Short-term office leases won’t last forever


While occupants of office space typically make short-term rental decisions, this is not the case for Class A spaces in some key submarkets.

“The best building in the best submarkets frankly gets a better rental rate than anything we’ve frankly seen in my career, period” CBRE’s net lease specialist Will Pike told the company’s Spencer Levy on a recent podcast. Whether you’re in New York, Dallas, Atlanta, Seattle, again, the micro-markets of a market, I think it’s too early to figure out the actual lease structure and just assume that all occupants are going to use shorter term leases.

Pike said that as office buildings become more expensive, occupants who make long-term investment decisions will continue to do so: make long-term investment decisions.

“Are you really going to make a short term office decision that is quite expensive?” I don’t think so, ”he said. “I don’t see much difference from 2019 and before. “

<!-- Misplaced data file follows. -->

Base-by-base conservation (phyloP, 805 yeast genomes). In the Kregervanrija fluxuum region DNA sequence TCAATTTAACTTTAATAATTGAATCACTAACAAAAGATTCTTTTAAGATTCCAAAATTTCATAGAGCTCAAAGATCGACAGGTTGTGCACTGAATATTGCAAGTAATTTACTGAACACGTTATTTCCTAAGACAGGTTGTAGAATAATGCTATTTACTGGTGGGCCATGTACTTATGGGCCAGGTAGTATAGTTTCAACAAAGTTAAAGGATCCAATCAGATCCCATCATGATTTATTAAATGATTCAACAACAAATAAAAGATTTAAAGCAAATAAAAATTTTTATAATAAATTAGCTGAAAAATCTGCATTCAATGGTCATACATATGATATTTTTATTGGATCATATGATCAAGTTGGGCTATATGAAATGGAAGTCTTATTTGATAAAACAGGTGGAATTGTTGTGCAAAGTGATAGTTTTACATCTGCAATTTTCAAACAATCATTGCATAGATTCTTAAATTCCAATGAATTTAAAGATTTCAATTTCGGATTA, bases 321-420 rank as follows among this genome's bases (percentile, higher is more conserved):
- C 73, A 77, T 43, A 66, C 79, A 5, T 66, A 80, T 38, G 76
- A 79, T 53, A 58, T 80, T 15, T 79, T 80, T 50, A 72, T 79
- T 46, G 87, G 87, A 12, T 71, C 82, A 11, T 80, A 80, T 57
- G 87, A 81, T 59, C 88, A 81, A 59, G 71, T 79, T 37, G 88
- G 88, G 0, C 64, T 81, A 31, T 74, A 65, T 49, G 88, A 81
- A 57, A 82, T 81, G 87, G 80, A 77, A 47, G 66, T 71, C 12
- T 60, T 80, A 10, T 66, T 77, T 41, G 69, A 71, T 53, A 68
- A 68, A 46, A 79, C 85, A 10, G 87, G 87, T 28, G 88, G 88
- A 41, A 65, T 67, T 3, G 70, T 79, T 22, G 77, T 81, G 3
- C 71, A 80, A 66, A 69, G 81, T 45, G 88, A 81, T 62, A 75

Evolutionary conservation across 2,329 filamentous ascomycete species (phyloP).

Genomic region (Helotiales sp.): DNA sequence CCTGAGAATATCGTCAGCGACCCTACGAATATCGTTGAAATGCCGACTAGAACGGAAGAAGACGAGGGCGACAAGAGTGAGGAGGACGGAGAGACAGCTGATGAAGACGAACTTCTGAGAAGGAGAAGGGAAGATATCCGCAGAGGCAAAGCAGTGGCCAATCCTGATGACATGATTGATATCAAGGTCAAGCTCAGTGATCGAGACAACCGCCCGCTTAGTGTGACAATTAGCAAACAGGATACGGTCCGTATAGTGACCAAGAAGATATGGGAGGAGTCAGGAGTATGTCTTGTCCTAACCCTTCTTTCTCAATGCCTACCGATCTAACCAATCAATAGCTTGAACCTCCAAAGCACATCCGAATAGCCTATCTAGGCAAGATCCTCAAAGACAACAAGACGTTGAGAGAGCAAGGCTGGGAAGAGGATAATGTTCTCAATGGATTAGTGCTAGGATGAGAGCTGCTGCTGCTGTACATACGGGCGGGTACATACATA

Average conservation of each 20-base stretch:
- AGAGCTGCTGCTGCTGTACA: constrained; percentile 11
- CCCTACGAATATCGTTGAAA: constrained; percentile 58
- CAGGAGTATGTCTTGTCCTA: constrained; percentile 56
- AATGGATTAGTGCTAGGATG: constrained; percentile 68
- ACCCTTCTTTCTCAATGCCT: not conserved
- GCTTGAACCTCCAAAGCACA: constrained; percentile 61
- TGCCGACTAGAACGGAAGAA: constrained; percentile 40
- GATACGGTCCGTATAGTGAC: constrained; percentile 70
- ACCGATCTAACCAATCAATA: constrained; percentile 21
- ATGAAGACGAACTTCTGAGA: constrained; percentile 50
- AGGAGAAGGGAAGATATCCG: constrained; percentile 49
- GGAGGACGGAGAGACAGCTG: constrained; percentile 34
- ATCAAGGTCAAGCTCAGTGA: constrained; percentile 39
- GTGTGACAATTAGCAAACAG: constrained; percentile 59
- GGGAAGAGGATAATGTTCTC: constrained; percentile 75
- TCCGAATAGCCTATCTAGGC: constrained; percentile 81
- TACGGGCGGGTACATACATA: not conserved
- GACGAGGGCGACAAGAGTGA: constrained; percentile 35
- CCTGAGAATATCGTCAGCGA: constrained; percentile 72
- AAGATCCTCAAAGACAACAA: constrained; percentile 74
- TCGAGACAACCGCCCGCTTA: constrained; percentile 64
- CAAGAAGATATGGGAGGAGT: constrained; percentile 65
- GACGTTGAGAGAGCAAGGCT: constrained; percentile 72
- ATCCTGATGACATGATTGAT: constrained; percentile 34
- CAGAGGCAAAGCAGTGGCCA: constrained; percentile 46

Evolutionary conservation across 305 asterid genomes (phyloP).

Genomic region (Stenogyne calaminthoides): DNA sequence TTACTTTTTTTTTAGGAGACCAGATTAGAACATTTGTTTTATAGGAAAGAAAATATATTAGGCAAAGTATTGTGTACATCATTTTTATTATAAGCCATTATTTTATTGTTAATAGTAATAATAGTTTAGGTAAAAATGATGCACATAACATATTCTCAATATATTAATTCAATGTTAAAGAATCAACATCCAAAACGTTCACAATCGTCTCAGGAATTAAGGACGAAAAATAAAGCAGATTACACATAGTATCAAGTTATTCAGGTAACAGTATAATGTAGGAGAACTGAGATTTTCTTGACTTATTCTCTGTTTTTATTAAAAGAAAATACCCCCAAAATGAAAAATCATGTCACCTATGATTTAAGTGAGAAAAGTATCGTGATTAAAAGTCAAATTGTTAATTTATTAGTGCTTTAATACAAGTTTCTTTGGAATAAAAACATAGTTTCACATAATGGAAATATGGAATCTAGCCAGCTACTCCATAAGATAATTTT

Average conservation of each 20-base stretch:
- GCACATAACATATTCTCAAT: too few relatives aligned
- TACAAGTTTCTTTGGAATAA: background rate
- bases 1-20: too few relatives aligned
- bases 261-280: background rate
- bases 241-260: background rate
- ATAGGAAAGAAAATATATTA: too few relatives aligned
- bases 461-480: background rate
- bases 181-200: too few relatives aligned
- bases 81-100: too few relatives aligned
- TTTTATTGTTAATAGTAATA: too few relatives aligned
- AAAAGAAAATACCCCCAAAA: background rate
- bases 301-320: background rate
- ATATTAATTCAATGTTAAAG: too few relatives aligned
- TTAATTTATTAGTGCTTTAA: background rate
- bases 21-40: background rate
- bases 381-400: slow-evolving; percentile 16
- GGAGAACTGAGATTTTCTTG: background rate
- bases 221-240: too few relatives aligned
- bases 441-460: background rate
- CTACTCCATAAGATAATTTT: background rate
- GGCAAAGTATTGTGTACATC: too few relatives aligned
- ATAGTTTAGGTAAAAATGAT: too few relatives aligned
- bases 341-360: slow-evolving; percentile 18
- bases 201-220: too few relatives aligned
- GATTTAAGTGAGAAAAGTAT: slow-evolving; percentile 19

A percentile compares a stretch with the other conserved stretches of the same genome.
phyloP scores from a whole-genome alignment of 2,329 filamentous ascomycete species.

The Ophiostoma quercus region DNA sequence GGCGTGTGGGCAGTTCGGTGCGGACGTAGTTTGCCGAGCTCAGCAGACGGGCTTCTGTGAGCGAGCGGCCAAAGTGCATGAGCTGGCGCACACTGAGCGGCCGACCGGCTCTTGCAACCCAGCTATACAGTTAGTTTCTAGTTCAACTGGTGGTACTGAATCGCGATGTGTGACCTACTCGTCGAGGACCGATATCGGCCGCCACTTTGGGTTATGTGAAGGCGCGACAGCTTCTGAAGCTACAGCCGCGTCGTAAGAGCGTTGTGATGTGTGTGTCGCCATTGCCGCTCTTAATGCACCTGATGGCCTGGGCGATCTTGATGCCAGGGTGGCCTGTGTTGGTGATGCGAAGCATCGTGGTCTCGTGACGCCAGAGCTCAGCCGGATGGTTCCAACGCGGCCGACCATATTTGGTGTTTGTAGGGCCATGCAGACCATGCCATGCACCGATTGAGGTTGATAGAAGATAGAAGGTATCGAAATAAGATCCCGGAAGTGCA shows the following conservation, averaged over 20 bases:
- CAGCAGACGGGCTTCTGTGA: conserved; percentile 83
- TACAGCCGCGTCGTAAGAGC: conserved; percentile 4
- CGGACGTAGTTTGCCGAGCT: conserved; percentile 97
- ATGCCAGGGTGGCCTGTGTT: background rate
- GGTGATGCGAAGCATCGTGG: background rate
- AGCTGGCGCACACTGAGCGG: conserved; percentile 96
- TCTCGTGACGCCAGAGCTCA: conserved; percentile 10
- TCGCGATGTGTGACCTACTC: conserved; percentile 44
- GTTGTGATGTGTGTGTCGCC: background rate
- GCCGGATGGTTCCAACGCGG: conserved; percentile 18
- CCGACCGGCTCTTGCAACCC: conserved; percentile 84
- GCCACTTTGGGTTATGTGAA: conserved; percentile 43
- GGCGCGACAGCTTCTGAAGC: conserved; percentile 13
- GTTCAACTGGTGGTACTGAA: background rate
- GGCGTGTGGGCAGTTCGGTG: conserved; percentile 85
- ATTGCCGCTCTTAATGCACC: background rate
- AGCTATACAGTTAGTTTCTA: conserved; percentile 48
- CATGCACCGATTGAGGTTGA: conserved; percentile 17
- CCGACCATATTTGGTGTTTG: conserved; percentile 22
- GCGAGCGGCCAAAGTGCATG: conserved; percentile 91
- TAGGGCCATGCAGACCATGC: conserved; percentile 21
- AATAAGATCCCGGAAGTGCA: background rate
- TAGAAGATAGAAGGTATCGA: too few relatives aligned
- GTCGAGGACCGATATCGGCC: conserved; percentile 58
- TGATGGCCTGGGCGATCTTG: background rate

ICSC Chairman and former VEREIT CEO Glenn Rufano told Levy that tenants are also likely to move into longer-term leases as rents level out.

“If a tenant wants a 10-year lease and there’s a lot of Tis, the first thing they’re going to say is you pay for it, right?” But over time, it evens out the rent. There is justice to that, ”he said. “And I think when the rents start to change, tenants will say again, I want more time than shorter because they don’t want to get caught with a higher rent. It is therefore only a question of supply-demand pricing. And I think once the equilibrium is struck, we’ll see that the tenant market is not that skewed over time.

Large office tenants were shortening lease terms even before the pandemic in cities like New York and San Francisco, and COVID-19 ushered in a new era of star models as occupants recalibrate space and personnel requirements. CBRE’s 2021 occupant survey found that in the United States, 62% of employers plan to adopt a hybrid schedule with employees commuting to the office 2.5 days a week. A higher fraction of U.S. occupants expect their office space to contract, to 44%, compared to 29% who expect expansion and 27% who expect no change.


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